Dr. Benjamin Rush was a lifelong friend of Francis Asbury in America. One of the fifty-six signers of the Declaration of Independence where his signature falls between Robert Morris and Benjamin Franklin, Dr. Benjamin Rush is considered the founder of American medicine. The recognition Dr. Benjamin Rush received from leaders of the day ranked him alongside George Washington, John Adams, Benjamin Franklin and Thomas Jefferson. This reverence for Dr. Benjamin Rush is due to his numerous accomplishments.
What were those accomplishments?
Dr. Benjamin Rush gave nearly 40 years political service to his country. His efforts led to the establishment of five universities. Dr. Benjamin Rush was a visionary for school education. His defense of the use of the Bible in public schools is legendary. Dr. Benjamin Rush penned several tracts that were made part of the book, A Defence of the Use of the Bible in Schools in 1830. He also wrote the first American Chemistry textbook as well as several other textbooks used in his colleges, universities and academies.
Dr. Benjamin Rush was a leading individual in the efforts to educate women and blacks. Long before William Wilberforce, Dr. Benjamin Rush and his work among the Africans in the American colonies led him to establish a society to end slavery.
When did Dr. Benjamin Rush first meet Francis Asbury? Many believe when Francis Asbury was in America. Francis Asbury arrived to Philadelphia on October 27, 1771. He preached from St. George’s Church in Philadelphia. Did Francis Asbury first meet Dr. Benjamin Rush in Philadelphia? It is likely he didn’t. In fact, it is likely that Francis Asbury first met Dr. Benjamin Rush in London, England.
From the years, 1766 to 1768, Dr. Benjamin Rush studied medicine at the university in Edinburgh, Scotland. At the completion of his studies, he was personally escorted to London, traveling in the carriage of Mr. and Mrs. George Whitefield. In London, Dr. Benjamin Rush traveled to England’s capital city to pursue additional medical studies under Sir John Pringle. Sir John Pringle was the Royal Court Physician.
At the same time of his visit to London, Dr. Benjamin Rush was able to meet with Benjamin Franklin. Franklin was staying in London as well.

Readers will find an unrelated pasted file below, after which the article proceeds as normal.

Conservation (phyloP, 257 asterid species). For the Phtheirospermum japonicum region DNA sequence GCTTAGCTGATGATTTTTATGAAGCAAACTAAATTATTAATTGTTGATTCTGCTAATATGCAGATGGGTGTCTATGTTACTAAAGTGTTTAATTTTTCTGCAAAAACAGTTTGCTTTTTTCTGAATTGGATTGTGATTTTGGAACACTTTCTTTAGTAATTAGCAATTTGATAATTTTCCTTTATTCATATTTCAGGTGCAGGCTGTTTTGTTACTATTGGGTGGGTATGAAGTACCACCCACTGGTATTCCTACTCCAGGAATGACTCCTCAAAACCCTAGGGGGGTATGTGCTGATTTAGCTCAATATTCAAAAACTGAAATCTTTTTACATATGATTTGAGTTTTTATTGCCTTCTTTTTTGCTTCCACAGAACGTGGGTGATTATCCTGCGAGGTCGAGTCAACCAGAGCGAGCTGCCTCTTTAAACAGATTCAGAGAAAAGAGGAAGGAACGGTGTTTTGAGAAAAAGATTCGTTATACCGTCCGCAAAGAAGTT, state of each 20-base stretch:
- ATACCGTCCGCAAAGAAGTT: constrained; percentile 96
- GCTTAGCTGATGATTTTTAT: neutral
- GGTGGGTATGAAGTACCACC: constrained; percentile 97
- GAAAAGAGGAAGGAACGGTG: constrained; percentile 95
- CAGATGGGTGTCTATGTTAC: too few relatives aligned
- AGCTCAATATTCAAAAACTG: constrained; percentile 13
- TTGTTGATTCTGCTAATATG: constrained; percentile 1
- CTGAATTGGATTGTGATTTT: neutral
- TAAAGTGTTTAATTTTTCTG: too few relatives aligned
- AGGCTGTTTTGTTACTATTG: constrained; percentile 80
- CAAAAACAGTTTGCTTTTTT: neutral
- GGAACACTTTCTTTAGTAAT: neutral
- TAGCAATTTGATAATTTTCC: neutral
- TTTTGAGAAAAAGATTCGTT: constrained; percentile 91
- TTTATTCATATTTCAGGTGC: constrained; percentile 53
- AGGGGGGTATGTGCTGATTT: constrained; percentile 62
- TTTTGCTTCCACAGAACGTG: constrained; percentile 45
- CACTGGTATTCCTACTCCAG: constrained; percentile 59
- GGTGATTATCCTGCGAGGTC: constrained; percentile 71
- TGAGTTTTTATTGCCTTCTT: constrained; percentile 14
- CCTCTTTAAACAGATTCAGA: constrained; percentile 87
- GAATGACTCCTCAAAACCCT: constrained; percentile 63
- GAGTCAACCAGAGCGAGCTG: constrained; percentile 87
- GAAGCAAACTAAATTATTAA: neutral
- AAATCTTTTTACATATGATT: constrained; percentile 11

It is during this time in 1768 when Francis Asbury was instructed to wait in London for his upcoming preaching assignment. The 1768 Wesleyan Conference which was held in Bristol brought both good and bad news to Francis Asbury. The good news, he was accepted as a full-fledged traveling preacher for the Wesleyan movement. The bad news, he was assigned to the most dangerous preaching circuit in England. John Wesley assigned Francis Asbury to the coastal circuit of Colchester, an area notorious for illegal smuggling from the North Sea.
However, before this treacherous assignment, Francis Asbury spent several months in London. A regular attendee of George Whitefield’s Tabernacle as well as John Wesley’s Foundry Church in London, Francis Asbury easily could have met Dr. Benjamin Rush. The two were the same age of twenty-three. The two were drawn to the gospel-rich movement founded by John Wesley and George Whitefield.
In Black Country, I choose to arrange this meeting between Francis Asbury and Dr. Benjamin Rush. When Francis Asbury meets the well-dressed young man, Dr. Benjamin Rush has just earned his medical degree from the University of Edinburgh in Scotland. Dr Benjamin Rush recounts to Francis Asbury his education at Princeton where he pursued theology, law and medicine. Dr. Benjamin Rush could have chosen any of the three to pursue. A day of fasting and prayer directed the young man to choose medicine. In London, his studies under Sir John Pringle were to give him a mastery of military hygiene. A unique coincidence when you consider that in less than ten years, Dr. Benjamin Rush will become George Washington’s leading physician for his military troops during the American Revolutionary War.
The instant friendship between Francis Asbury and Dr. Benjamin Rush leads them not only to worship at two of Methodism’s biggest chapels, the Foundry Church and the Whitefield Tabernacle. Their kindred spirit also leads them to participate in a street outreach among several key women in the Wesleyan movement. These women are the first women preachers allowed to preach by John Wesley. Francis Asbury and Dr. Benjamin Rush help with attending the sick and needy alongside the notable Wesleyan women, Sarah Crosby, Sarah Ryan, Mary Bosanquet, Mary Clark and Ann Tripp.